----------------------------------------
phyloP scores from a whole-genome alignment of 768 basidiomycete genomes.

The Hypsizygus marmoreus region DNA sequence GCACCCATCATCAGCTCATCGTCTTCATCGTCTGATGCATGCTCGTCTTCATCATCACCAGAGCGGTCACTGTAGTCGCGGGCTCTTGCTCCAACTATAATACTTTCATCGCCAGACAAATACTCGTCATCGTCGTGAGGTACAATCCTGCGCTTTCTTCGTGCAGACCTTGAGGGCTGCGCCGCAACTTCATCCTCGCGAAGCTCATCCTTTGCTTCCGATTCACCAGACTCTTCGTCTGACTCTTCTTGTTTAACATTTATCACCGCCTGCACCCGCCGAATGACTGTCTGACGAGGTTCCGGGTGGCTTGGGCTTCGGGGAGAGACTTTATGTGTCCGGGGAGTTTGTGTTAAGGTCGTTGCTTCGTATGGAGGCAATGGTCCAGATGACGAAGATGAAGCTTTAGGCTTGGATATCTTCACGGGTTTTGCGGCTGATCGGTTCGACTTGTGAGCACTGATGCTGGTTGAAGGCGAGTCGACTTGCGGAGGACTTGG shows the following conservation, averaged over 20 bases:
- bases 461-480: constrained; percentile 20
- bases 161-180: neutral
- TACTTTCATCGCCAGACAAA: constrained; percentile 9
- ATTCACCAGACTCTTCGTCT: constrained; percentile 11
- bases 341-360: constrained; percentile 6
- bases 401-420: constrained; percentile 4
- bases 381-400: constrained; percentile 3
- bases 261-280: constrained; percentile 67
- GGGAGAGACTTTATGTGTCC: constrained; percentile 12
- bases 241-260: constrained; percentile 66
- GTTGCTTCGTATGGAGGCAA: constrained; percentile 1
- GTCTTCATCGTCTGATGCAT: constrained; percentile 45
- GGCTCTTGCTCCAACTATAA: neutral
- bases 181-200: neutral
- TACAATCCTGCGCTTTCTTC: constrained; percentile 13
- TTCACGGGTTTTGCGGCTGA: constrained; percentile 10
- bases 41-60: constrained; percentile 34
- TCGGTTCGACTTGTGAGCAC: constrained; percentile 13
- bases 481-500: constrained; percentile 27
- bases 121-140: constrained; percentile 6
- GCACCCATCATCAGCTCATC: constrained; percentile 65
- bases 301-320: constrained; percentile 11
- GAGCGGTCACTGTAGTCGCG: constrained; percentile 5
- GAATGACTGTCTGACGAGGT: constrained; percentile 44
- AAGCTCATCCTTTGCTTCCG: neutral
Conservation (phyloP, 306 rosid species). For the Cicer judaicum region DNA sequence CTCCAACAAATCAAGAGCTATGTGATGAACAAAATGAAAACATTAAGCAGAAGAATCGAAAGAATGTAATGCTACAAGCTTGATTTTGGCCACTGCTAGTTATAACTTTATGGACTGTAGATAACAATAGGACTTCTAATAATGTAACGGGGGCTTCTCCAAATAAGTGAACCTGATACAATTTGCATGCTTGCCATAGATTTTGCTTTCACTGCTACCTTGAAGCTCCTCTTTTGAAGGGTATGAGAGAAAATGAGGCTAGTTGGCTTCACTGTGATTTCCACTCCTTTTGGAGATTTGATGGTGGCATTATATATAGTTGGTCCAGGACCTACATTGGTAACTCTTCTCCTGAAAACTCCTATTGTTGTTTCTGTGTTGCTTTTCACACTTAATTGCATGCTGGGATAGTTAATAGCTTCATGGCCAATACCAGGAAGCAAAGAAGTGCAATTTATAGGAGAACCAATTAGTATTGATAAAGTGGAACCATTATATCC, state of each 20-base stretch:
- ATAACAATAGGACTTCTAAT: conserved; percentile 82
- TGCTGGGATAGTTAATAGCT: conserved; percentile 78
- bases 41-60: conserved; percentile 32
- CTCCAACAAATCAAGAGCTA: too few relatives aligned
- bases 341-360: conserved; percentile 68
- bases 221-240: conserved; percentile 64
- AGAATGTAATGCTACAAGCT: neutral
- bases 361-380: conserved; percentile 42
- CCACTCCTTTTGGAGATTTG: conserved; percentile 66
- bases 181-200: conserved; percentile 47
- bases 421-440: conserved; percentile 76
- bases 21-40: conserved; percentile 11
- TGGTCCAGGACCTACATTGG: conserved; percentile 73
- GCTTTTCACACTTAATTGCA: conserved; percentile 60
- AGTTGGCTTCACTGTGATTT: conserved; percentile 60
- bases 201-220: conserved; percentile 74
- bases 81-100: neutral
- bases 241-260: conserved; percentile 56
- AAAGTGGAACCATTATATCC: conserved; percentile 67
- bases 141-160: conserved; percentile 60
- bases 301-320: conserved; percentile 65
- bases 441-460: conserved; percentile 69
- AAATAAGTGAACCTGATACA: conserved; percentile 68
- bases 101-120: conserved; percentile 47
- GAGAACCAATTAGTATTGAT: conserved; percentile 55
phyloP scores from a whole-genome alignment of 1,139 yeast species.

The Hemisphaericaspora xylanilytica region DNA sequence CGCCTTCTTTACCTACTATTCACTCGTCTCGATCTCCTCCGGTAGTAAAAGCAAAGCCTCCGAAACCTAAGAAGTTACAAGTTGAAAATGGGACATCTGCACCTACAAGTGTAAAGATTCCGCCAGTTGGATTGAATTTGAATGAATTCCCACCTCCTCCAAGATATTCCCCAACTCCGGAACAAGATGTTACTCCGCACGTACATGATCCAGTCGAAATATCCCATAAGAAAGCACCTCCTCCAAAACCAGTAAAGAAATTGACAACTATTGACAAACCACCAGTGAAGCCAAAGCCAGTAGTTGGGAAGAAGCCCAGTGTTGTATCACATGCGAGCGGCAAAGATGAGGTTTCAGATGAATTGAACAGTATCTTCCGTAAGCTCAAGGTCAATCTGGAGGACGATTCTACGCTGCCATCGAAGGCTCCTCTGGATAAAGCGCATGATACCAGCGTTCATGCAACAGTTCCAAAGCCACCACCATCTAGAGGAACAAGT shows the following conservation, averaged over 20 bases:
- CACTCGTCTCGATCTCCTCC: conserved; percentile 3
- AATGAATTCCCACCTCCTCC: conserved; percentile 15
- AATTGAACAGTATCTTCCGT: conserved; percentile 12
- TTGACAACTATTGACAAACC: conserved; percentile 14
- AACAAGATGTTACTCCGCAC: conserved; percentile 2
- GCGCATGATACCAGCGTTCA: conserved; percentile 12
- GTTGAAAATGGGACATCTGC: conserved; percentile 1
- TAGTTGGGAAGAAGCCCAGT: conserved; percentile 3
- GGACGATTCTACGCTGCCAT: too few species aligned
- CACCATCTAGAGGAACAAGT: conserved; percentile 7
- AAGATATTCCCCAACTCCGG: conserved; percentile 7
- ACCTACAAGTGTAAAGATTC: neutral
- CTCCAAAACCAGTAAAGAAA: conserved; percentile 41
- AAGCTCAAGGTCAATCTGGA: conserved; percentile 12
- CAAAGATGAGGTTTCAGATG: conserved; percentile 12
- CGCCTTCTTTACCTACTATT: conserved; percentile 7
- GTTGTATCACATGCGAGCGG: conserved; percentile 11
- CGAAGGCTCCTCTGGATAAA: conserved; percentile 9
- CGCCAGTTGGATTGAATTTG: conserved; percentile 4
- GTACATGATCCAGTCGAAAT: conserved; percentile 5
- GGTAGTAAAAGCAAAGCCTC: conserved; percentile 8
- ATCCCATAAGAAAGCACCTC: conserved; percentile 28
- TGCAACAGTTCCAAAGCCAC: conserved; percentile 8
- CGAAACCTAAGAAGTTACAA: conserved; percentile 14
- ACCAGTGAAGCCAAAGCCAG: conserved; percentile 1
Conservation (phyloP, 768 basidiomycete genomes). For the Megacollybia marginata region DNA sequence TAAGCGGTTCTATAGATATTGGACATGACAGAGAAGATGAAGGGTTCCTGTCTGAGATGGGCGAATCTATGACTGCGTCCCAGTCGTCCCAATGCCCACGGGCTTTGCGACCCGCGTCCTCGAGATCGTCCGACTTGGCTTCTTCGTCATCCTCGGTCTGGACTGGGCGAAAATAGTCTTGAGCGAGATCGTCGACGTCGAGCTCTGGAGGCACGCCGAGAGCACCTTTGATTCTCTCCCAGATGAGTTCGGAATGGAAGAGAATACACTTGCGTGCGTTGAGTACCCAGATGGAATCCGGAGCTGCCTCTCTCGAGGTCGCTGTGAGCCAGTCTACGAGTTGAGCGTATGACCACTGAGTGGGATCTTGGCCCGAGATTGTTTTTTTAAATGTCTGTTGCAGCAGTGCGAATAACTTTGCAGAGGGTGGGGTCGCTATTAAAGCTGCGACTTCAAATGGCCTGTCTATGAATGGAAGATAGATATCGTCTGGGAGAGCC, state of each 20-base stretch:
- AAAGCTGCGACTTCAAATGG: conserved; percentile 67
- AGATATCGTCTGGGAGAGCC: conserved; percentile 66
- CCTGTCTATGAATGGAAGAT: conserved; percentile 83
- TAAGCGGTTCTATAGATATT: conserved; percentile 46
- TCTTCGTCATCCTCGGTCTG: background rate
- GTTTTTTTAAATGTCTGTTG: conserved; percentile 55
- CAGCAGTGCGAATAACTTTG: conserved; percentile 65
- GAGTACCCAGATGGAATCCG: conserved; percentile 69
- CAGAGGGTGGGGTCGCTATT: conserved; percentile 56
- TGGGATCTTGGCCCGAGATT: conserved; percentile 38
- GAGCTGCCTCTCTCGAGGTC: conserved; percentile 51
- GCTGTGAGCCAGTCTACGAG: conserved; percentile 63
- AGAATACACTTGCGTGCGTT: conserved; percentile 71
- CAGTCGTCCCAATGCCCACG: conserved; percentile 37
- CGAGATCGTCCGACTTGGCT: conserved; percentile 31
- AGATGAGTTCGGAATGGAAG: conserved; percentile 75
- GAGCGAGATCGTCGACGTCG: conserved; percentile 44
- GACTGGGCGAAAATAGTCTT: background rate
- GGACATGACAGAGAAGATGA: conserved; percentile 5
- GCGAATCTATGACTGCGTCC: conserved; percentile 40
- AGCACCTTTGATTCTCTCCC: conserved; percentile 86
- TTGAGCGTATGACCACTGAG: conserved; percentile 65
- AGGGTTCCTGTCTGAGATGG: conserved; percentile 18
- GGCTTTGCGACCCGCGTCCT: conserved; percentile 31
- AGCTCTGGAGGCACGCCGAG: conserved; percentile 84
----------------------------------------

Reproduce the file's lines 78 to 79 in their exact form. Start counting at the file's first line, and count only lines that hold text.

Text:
- TGCAACAGTTCCAAAGCCAC: conserved; percentile 8
- CGAAACCTAAGAAGTTACAA: conserved; percentile 14